Ideation via Decomposition and Combinatorics #59 #cong18

Synopsis:

In my opinion ideation – the generation of ideas – is a skill that can be learned, not a gift you have to be born with.

Everyone can come up with good ideas and the more you practice generating ideas, the better you get at it.

True “bolt from the blue” inspiration comes naturally to some but in my experience, the more you practice ideation following a methodology, the more “bolts from the blue” and moments of inspiration you will have.

4 Key Takeaways:

  1. The ability to have good ideas is a skill that can be learned.
  2. The more you practice idea generation, the more “bolts from the blue” you will have
  3. It is not really important what method for generating ideas you adopt. The critical thing is to have a method for generating them.
  4. Having a method for ideation makes inspiraiton optional. You are literally never “out” of ideas. In moments when inspiration fails, you can always fall back on your method.

About Sean McGrath:

Sean McGrath is a 35+ year veteran of the IT industry. He holds a first class honours degree in computer science from Trinity College Dublin. He is co-founder and CTO of Propylon, where he now heads up the R+D group focusing on computational solutions in the legal and regulatory domains.

He is the author of three books on markup languages published by Prentice Hall and has lectured in Trinity College Dublin and with the Open University.

He runs one of Ireland’s longest lived blogs at: seanmcgrath.blogspot.com. Sean lives in Galway with his wife and three children. When not working in IT he is an avid amateur musician.

Contacting Sean McGrath:

You can contact Sean by email.

By Sean McGrath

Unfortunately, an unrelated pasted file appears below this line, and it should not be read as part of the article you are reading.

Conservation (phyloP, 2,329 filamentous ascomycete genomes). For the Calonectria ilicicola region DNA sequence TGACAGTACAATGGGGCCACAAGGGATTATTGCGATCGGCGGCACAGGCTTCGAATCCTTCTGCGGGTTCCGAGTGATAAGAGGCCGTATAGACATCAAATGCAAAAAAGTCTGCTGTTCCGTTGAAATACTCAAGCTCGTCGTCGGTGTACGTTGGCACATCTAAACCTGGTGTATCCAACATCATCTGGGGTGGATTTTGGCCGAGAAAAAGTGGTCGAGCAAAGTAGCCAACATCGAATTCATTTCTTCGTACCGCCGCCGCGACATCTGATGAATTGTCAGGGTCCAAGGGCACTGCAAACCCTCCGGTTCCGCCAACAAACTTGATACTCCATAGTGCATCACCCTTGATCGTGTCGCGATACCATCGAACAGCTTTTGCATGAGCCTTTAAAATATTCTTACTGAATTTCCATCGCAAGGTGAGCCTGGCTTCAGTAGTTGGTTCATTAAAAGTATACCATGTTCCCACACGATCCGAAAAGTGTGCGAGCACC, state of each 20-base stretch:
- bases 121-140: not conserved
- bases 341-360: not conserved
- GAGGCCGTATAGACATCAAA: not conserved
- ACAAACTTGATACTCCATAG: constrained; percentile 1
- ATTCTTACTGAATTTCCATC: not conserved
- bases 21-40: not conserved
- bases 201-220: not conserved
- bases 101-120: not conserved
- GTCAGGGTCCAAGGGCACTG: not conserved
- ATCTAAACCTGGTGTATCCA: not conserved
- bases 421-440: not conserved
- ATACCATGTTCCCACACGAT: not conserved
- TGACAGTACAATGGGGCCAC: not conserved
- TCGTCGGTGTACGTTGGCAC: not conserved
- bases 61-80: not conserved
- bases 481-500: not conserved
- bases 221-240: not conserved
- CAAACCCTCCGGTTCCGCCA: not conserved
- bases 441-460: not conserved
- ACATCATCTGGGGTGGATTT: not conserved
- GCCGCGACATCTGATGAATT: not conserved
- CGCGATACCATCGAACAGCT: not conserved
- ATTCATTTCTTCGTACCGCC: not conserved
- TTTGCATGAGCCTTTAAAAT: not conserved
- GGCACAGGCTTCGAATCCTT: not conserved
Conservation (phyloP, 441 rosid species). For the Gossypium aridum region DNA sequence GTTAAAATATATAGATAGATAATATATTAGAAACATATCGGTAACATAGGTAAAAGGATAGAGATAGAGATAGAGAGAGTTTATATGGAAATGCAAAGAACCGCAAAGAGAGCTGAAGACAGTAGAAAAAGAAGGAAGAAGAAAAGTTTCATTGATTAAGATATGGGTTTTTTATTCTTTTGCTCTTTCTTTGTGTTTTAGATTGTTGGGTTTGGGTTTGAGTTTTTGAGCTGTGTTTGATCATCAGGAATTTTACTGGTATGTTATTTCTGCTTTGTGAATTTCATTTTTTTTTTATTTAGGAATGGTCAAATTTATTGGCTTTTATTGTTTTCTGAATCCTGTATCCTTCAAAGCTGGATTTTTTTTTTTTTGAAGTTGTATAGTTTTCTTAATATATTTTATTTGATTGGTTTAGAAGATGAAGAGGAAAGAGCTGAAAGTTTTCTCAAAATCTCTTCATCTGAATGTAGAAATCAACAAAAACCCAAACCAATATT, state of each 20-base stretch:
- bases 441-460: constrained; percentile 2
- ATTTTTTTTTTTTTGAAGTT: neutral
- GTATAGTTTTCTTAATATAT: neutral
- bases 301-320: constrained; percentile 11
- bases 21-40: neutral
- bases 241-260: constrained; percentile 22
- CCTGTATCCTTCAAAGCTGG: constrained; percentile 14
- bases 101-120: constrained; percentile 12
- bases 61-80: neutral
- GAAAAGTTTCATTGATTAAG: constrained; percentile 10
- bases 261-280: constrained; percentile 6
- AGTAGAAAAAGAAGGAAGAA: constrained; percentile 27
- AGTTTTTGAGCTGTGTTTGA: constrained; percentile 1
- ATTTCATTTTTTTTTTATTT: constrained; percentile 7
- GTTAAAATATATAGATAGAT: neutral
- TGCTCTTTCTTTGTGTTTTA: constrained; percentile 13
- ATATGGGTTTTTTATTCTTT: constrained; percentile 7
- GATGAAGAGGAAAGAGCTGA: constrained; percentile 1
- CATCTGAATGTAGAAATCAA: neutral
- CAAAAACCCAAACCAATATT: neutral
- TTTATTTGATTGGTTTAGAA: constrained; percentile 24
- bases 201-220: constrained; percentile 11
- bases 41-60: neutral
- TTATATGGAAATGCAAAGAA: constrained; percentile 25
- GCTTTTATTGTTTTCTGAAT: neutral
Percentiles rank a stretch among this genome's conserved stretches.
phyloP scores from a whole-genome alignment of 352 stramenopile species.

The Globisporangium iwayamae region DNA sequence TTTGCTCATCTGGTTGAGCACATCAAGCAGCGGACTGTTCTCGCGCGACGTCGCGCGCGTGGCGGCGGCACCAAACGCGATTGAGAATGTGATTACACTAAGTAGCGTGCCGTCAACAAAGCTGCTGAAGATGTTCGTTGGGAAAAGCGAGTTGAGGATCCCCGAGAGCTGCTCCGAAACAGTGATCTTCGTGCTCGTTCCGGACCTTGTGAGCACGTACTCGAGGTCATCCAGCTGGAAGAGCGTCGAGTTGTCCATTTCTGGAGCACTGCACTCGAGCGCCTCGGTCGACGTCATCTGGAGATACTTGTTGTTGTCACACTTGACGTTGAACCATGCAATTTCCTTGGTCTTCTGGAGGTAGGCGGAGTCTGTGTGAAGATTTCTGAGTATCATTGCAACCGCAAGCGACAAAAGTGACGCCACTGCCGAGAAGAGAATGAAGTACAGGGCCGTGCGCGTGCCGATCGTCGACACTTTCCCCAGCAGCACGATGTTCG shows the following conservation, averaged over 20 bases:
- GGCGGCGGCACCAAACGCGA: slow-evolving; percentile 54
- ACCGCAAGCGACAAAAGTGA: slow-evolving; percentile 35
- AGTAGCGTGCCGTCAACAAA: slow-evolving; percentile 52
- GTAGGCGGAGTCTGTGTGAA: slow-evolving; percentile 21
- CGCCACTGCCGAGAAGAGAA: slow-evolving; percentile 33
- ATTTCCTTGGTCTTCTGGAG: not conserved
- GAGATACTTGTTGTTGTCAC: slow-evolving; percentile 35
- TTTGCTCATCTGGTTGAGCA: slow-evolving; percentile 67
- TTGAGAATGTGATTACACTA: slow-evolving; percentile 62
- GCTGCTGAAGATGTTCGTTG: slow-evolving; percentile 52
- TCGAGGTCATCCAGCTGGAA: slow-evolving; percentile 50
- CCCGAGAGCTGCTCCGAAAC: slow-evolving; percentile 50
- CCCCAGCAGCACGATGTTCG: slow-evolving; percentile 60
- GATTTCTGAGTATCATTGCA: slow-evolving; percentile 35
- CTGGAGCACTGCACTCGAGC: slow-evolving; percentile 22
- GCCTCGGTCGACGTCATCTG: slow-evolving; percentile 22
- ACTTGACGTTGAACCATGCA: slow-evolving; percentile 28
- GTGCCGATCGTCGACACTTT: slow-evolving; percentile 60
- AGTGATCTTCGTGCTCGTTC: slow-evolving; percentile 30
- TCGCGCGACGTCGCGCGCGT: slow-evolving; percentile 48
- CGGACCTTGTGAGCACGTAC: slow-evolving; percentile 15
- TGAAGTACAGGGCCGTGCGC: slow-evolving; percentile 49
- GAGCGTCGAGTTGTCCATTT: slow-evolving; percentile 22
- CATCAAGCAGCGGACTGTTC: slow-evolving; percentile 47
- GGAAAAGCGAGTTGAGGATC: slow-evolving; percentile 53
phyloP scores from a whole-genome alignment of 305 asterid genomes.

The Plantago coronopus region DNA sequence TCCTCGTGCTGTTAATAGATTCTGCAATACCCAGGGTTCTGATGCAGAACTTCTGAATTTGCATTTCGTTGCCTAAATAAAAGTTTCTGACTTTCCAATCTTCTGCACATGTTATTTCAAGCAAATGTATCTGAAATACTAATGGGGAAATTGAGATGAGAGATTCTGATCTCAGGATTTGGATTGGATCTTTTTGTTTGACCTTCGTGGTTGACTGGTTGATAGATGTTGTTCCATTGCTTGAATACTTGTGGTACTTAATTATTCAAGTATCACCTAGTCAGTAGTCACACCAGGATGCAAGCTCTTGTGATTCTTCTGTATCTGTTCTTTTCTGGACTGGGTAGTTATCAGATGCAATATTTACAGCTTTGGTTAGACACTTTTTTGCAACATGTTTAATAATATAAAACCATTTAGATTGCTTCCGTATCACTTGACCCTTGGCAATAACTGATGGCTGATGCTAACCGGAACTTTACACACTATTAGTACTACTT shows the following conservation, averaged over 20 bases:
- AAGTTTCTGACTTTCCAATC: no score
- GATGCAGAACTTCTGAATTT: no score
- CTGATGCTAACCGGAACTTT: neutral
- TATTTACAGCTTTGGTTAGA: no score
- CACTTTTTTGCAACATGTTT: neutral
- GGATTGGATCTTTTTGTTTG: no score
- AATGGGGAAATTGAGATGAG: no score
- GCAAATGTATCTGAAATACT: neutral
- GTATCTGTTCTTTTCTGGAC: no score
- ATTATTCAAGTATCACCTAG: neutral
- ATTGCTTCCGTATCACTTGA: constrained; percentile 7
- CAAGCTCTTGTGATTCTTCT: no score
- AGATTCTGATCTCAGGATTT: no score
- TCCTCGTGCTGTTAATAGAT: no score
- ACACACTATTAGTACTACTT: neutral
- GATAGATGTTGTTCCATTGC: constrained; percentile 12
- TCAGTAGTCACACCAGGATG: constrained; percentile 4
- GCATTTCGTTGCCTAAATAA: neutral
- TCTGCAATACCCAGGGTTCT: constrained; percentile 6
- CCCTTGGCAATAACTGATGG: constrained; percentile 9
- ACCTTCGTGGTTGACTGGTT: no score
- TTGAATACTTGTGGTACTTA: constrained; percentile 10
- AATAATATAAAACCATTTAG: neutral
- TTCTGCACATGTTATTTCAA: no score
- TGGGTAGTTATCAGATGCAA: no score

“Has anybody any ideas?”. How often have you heard that? How often have you said it while talking to yourself in your head about some problem or other?

The phrase “Has anybody any ideas?” itself creates the sense that ideas are things that you either have or have not got at some moment in time. If you don’t have any ideas, then, well, you are out of luck. Shrug shoulders. Hope that inspiration strikes…

In my experience it is rarely the case that the only option is to wait and hope for a good idea to come along. It is almost always possible to fall back on a method that generates ideas. Most of them will be rubbish, but that’s ok. The point is to generate ideas and then evaluation them. This is a proactive approach to “force” ideas to come along as opposed to a reactive approach waiting for them to arrive.

Think about how writers write. Be it novels or poetry or songs or comedy sketches. The vast majority of them do it by cranking out material using some method and then they sift through it for the good stuff. Maebh Binchy used to start her character sketches by giving the characters birthdays. Why? Well, think of all the attributes humans have: birthdays, hair colour, height…etc. These are all variables. Get a list of these variables and start assigning values to variables and pretty soon, you have an idea for a character….But the important thing here is that you got it via a reliable, repeatable process. A strategy for generating ideas for characters.